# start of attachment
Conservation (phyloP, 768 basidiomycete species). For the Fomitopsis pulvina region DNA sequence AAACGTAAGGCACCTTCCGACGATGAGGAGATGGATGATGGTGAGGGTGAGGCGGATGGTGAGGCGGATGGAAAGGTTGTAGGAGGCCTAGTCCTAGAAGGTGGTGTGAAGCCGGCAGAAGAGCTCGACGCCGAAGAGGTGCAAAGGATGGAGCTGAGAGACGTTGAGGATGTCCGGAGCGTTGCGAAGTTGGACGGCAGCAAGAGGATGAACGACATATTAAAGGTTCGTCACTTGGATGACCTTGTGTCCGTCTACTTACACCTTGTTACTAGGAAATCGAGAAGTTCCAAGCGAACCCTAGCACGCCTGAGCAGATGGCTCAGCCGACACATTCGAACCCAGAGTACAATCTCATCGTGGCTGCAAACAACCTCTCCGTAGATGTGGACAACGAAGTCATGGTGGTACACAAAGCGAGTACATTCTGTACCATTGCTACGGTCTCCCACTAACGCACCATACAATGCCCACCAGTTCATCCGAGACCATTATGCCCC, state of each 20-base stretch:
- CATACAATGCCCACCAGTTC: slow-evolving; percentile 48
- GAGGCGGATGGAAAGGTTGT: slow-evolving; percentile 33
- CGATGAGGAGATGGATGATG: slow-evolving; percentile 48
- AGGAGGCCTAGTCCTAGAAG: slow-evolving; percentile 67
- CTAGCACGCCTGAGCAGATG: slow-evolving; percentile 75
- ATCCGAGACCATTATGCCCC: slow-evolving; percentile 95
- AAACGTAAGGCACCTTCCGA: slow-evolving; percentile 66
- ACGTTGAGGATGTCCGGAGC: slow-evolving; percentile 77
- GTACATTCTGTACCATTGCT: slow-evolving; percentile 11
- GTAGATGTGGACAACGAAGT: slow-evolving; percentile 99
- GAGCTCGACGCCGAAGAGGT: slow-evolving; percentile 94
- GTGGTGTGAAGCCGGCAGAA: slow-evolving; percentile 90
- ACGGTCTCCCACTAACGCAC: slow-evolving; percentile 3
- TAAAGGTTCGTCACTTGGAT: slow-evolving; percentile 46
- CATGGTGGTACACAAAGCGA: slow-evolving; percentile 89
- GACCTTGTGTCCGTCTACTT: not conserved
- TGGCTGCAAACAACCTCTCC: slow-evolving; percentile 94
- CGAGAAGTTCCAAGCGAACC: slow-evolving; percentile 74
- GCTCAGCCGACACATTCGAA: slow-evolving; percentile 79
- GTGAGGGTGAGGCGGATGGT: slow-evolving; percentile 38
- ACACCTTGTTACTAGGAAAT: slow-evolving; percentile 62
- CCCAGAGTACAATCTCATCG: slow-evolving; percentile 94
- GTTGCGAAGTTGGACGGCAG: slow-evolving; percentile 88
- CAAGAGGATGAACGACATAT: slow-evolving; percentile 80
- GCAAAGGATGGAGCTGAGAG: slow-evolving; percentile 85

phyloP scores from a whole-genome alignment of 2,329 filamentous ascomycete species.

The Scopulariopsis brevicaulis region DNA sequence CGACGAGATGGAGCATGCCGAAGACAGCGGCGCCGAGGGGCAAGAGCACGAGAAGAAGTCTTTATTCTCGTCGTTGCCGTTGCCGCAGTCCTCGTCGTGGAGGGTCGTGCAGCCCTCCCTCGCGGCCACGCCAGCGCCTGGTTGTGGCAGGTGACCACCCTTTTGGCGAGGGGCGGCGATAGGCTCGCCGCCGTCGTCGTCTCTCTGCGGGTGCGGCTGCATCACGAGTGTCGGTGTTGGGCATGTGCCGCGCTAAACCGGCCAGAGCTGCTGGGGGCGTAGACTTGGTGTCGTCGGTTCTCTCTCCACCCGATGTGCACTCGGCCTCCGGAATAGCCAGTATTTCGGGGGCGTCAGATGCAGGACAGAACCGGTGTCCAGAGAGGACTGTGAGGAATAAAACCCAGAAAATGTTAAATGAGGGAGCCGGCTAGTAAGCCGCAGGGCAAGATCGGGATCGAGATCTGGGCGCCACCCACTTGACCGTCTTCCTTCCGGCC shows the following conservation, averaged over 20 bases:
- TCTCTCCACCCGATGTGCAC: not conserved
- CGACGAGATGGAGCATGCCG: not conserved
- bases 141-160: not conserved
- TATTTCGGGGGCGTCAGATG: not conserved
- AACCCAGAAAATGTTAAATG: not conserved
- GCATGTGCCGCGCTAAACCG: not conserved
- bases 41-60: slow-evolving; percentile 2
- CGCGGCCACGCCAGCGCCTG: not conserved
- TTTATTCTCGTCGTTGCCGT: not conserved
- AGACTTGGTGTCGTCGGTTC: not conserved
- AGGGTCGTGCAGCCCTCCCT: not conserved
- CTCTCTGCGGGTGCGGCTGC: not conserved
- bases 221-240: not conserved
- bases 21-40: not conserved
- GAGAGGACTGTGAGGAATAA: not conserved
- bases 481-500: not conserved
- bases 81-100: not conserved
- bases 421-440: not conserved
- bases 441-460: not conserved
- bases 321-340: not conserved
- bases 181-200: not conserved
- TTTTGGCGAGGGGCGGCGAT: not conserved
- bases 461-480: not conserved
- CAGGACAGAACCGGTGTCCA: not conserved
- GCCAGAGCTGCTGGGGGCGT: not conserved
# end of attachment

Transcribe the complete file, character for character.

Conservation (phyloP, 768 basidiomycete species). For the Fomitopsis pulvina region DNA sequence AAACGTAAGGCACCTTCCGACGATGAGGAGATGGATGATGGTGAGGGTGAGGCGGATGGTGAGGCGGATGGAAAGGTTGTAGGAGGCCTAGTCCTAGAAGGTGGTGTGAAGCCGGCAGAAGAGCTCGACGCCGAAGAGGTGCAAAGGATGGAGCTGAGAGACGTTGAGGATGTCCGGAGCGTTGCGAAGTTGGACGGCAGCAAGAGGATGAACGACATATTAAAGGTTCGTCACTTGGATGACCTTGTGTCCGTCTACTTACACCTTGTTACTAGGAAATCGAGAAGTTCCAAGCGAACCCTAGCACGCCTGAGCAGATGGCTCAGCCGACACATTCGAACCCAGAGTACAATCTCATCGTGGCTGCAAACAACCTCTCCGTAGATGTGGACAACGAAGTCATGGTGGTACACAAAGCGAGTACATTCTGTACCATTGCTACGGTCTCCCACTAACGCACCATACAATGCCCACCAGTTCATCCGAGACCATTATGCCCC, state of each 20-base stretch:
- CATACAATGCCCACCAGTTC: slow-evolving; percentile 48
- GAGGCGGATGGAAAGGTTGT: slow-evolving; percentile 33
- CGATGAGGAGATGGATGATG: slow-evolving; percentile 48
- AGGAGGCCTAGTCCTAGAAG: slow-evolving; percentile 67
- CTAGCACGCCTGAGCAGATG: slow-evolving; percentile 75
- ATCCGAGACCATTATGCCCC: slow-evolving; percentile 95
- AAACGTAAGGCACCTTCCGA: slow-evolving; percentile 66
- ACGTTGAGGATGTCCGGAGC: slow-evolving; percentile 77
- GTACATTCTGTACCATTGCT: slow-evolving; percentile 11
- GTAGATGTGGACAACGAAGT: slow-evolving; percentile 99
- GAGCTCGACGCCGAAGAGGT: slow-evolving; percentile 94
- GTGGTGTGAAGCCGGCAGAA: slow-evolving; percentile 90
- ACGGTCTCCCACTAACGCAC: slow-evolving; percentile 3
- TAAAGGTTCGTCACTTGGAT: slow-evolving; percentile 46
- CATGGTGGTACACAAAGCGA: slow-evolving; percentile 89
- GACCTTGTGTCCGTCTACTT: not conserved
- TGGCTGCAAACAACCTCTCC: slow-evolving; percentile 94
- CGAGAAGTTCCAAGCGAACC: slow-evolving; percentile 74
- GCTCAGCCGACACATTCGAA: slow-evolving; percentile 79
- GTGAGGGTGAGGCGGATGGT: slow-evolving; percentile 38
- ACACCTTGTTACTAGGAAAT: slow-evolving; percentile 62
- CCCAGAGTACAATCTCATCG: slow-evolving; percentile 94
- GTTGCGAAGTTGGACGGCAG: slow-evolving; percentile 88
- CAAGAGGATGAACGACATAT: slow-evolving; percentile 80
- GCAAAGGATGGAGCTGAGAG: slow-evolving; percentile 85

phyloP scores from a whole-genome alignment of 2,329 filamentous ascomycete species.

The Scopulariopsis brevicaulis region DNA sequence CGACGAGATGGAGCATGCCGAAGACAGCGGCGCCGAGGGGCAAGAGCACGAGAAGAAGTCTTTATTCTCGTCGTTGCCGTTGCCGCAGTCCTCGTCGTGGAGGGTCGTGCAGCCCTCCCTCGCGGCCACGCCAGCGCCTGGTTGTGGCAGGTGACCACCCTTTTGGCGAGGGGCGGCGATAGGCTCGCCGCCGTCGTCGTCTCTCTGCGGGTGCGGCTGCATCACGAGTGTCGGTGTTGGGCATGTGCCGCGCTAAACCGGCCAGAGCTGCTGGGGGCGTAGACTTGGTGTCGTCGGTTCTCTCTCCACCCGATGTGCACTCGGCCTCCGGAATAGCCAGTATTTCGGGGGCGTCAGATGCAGGACAGAACCGGTGTCCAGAGAGGACTGTGAGGAATAAAACCCAGAAAATGTTAAATGAGGGAGCCGGCTAGTAAGCCGCAGGGCAAGATCGGGATCGAGATCTGGGCGCCACCCACTTGACCGTCTTCCTTCCGGCC shows the following conservation, averaged over 20 bases:
- TCTCTCCACCCGATGTGCAC: not conserved
- CGACGAGATGGAGCATGCCG: not conserved
- bases 141-160: not conserved
- TATTTCGGGGGCGTCAGATG: not conserved
- AACCCAGAAAATGTTAAATG: not conserved
- GCATGTGCCGCGCTAAACCG: not conserved
- bases 41-60: slow-evolving; percentile 2
- CGCGGCCACGCCAGCGCCTG: not conserved
- TTTATTCTCGTCGTTGCCGT: not conserved
- AGACTTGGTGTCGTCGGTTC: not conserved
- AGGGTCGTGCAGCCCTCCCT: not conserved
- CTCTCTGCGGGTGCGGCTGC: not conserved
- bases 221-240: not conserved
- bases 21-40: not conserved
- GAGAGGACTGTGAGGAATAA: not conserved
- bases 481-500: not conserved
- bases 81-100: not conserved
- bases 421-440: not conserved
- bases 441-460: not conserved
- bases 321-340: not conserved
- bases 181-200: not conserved
- TTTTGGCGAGGGGCGGCGAT: not conserved
- bases 461-480: not conserved
- CAGGACAGAACCGGTGTCCA: not conserved
- GCCAGAGCTGCTGGGGGCGT: not conserved